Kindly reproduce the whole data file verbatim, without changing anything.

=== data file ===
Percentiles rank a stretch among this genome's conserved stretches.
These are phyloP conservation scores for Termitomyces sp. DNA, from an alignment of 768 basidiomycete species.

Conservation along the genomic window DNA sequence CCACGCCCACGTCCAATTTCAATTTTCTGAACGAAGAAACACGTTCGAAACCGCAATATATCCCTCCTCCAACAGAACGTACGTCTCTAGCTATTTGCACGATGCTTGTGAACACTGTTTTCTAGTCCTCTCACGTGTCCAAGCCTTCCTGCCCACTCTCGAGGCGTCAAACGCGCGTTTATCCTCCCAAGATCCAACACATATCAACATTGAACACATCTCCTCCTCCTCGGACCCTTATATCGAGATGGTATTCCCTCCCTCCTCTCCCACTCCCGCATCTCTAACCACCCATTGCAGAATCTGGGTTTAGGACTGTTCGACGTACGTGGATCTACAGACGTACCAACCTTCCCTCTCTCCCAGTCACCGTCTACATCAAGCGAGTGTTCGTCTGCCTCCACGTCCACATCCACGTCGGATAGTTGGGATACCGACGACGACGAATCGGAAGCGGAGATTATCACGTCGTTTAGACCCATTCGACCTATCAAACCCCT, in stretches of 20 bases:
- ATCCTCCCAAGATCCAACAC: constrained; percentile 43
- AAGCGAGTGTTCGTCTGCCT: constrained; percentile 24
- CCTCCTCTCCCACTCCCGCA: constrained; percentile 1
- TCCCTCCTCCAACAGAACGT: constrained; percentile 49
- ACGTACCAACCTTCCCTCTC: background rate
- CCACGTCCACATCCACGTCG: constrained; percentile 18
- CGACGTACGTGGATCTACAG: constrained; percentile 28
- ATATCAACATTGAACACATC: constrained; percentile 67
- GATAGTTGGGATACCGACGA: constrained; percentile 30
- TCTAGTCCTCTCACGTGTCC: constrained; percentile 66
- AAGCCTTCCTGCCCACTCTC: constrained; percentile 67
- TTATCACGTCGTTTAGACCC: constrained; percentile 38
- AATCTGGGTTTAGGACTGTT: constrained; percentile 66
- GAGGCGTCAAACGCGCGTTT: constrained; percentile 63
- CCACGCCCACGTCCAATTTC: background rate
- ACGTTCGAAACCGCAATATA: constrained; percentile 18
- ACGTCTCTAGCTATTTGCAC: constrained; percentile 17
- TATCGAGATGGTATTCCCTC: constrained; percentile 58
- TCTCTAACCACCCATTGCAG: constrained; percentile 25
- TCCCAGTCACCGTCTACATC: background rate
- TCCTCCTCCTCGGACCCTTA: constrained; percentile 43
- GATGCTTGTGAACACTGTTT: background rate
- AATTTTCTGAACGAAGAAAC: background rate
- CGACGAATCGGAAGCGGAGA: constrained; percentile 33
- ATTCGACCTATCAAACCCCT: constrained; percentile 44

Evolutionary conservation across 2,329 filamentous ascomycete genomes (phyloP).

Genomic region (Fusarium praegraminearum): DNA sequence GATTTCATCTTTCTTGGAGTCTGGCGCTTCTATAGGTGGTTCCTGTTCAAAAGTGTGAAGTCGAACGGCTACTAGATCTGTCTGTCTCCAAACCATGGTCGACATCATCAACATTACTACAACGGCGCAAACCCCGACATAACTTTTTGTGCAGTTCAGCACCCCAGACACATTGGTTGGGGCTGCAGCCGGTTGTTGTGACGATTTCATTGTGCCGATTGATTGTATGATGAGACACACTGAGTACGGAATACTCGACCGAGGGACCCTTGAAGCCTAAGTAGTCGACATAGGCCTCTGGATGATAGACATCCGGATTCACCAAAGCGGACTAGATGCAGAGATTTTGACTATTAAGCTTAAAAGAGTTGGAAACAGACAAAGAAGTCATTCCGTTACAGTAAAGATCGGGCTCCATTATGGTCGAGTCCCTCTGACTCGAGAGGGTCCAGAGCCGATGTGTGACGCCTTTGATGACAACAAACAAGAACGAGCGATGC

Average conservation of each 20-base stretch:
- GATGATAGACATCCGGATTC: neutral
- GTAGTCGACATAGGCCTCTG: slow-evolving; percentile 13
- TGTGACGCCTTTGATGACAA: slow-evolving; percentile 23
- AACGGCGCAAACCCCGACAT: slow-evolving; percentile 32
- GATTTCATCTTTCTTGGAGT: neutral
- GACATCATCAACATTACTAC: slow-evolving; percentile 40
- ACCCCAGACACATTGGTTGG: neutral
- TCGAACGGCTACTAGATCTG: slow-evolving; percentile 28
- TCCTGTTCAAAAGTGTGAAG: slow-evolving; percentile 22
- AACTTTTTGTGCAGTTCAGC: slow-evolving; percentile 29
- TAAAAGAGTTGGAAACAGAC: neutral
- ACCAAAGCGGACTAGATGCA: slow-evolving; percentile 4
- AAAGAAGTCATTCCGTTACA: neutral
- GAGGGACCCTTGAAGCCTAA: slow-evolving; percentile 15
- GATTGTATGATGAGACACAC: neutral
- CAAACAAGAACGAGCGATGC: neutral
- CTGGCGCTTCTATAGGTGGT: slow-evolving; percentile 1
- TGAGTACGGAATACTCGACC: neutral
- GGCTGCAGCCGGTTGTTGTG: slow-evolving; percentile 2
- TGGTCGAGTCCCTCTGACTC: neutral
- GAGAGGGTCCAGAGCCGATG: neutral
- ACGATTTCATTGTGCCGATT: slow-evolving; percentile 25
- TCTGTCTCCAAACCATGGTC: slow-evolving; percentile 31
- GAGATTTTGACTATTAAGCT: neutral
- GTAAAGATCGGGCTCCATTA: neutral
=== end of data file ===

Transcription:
Percentiles rank a stretch among this genome's conserved stretches.
These are phyloP conservation scores for Termitomyces sp. DNA, from an alignment of 768 basidiomycete species.

Conservation along the genomic window DNA sequence CCACGCCCACGTCCAATTTCAATTTTCTGAACGAAGAAACACGTTCGAAACCGCAATATATCCCTCCTCCAACAGAACGTACGTCTCTAGCTATTTGCACGATGCTTGTGAACACTGTTTTCTAGTCCTCTCACGTGTCCAAGCCTTCCTGCCCACTCTCGAGGCGTCAAACGCGCGTTTATCCTCCCAAGATCCAACACATATCAACATTGAACACATCTCCTCCTCCTCGGACCCTTATATCGAGATGGTATTCCCTCCCTCCTCTCCCACTCCCGCATCTCTAACCACCCATTGCAGAATCTGGGTTTAGGACTGTTCGACGTACGTGGATCTACAGACGTACCAACCTTCCCTCTCTCCCAGTCACCGTCTACATCAAGCGAGTGTTCGTCTGCCTCCACGTCCACATCCACGTCGGATAGTTGGGATACCGACGACGACGAATCGGAAGCGGAGATTATCACGTCGTTTAGACCCATTCGACCTATCAAACCCCT, in stretches of 20 bases:
- ATCCTCCCAAGATCCAACAC: constrained; percentile 43
- AAGCGAGTGTTCGTCTGCCT: constrained; percentile 24
- CCTCCTCTCCCACTCCCGCA: constrained; percentile 1
- TCCCTCCTCCAACAGAACGT: constrained; percentile 49
- ACGTACCAACCTTCCCTCTC: background rate
- CCACGTCCACATCCACGTCG: constrained; percentile 18
- CGACGTACGTGGATCTACAG: constrained; percentile 28
- ATATCAACATTGAACACATC: constrained; percentile 67
- GATAGTTGGGATACCGACGA: constrained; percentile 30
- TCTAGTCCTCTCACGTGTCC: constrained; percentile 66
- AAGCCTTCCTGCCCACTCTC: constrained; percentile 67
- TTATCACGTCGTTTAGACCC: constrained; percentile 38
- AATCTGGGTTTAGGACTGTT: constrained; percentile 66
- GAGGCGTCAAACGCGCGTTT: constrained; percentile 63
- CCACGCCCACGTCCAATTTC: background rate
- ACGTTCGAAACCGCAATATA: constrained; percentile 18
- ACGTCTCTAGCTATTTGCAC: constrained; percentile 17
- TATCGAGATGGTATTCCCTC: constrained; percentile 58
- TCTCTAACCACCCATTGCAG: constrained; percentile 25
- TCCCAGTCACCGTCTACATC: background rate
- TCCTCCTCCTCGGACCCTTA: constrained; percentile 43
- GATGCTTGTGAACACTGTTT: background rate
- AATTTTCTGAACGAAGAAAC: background rate
- CGACGAATCGGAAGCGGAGA: constrained; percentile 33
- ATTCGACCTATCAAACCCCT: constrained; percentile 44

Evolutionary conservation across 2,329 filamentous ascomycete genomes (phyloP).

Genomic region (Fusarium praegraminearum): DNA sequence GATTTCATCTTTCTTGGAGTCTGGCGCTTCTATAGGTGGTTCCTGTTCAAAAGTGTGAAGTCGAACGGCTACTAGATCTGTCTGTCTCCAAACCATGGTCGACATCATCAACATTACTACAACGGCGCAAACCCCGACATAACTTTTTGTGCAGTTCAGCACCCCAGACACATTGGTTGGGGCTGCAGCCGGTTGTTGTGACGATTTCATTGTGCCGATTGATTGTATGATGAGACACACTGAGTACGGAATACTCGACCGAGGGACCCTTGAAGCCTAAGTAGTCGACATAGGCCTCTGGATGATAGACATCCGGATTCACCAAAGCGGACTAGATGCAGAGATTTTGACTATTAAGCTTAAAAGAGTTGGAAACAGACAAAGAAGTCATTCCGTTACAGTAAAGATCGGGCTCCATTATGGTCGAGTCCCTCTGACTCGAGAGGGTCCAGAGCCGATGTGTGACGCCTTTGATGACAACAAACAAGAACGAGCGATGC

Average conservation of each 20-base stretch:
- GATGATAGACATCCGGATTC: neutral
- GTAGTCGACATAGGCCTCTG: slow-evolving; percentile 13
- TGTGACGCCTTTGATGACAA: slow-evolving; percentile 23
- AACGGCGCAAACCCCGACAT: slow-evolving; percentile 32
- GATTTCATCTTTCTTGGAGT: neutral
- GACATCATCAACATTACTAC: slow-evolving; percentile 40
- ACCCCAGACACATTGGTTGG: neutral
- TCGAACGGCTACTAGATCTG: slow-evolving; percentile 28
- TCCTGTTCAAAAGTGTGAAG: slow-evolving; percentile 22
- AACTTTTTGTGCAGTTCAGC: slow-evolving; percentile 29
- TAAAAGAGTTGGAAACAGAC: neutral
- ACCAAAGCGGACTAGATGCA: slow-evolving; percentile 4
- AAAGAAGTCATTCCGTTACA: neutral
- GAGGGACCCTTGAAGCCTAA: slow-evolving; percentile 15
- GATTGTATGATGAGACACAC: neutral
- CAAACAAGAACGAGCGATGC: neutral
- CTGGCGCTTCTATAGGTGGT: slow-evolving; percentile 1
- TGAGTACGGAATACTCGACC: neutral
- GGCTGCAGCCGGTTGTTGTG: slow-evolving; percentile 2
- TGGTCGAGTCCCTCTGACTC: neutral
- GAGAGGGTCCAGAGCCGATG: neutral
- ACGATTTCATTGTGCCGATT: slow-evolving; percentile 25
- TCTGTCTCCAAACCATGGTC: slow-evolving; percentile 31
- GAGATTTTGACTATTAAGCT: neutral
- GTAAAGATCGGGCTCCATTA: neutral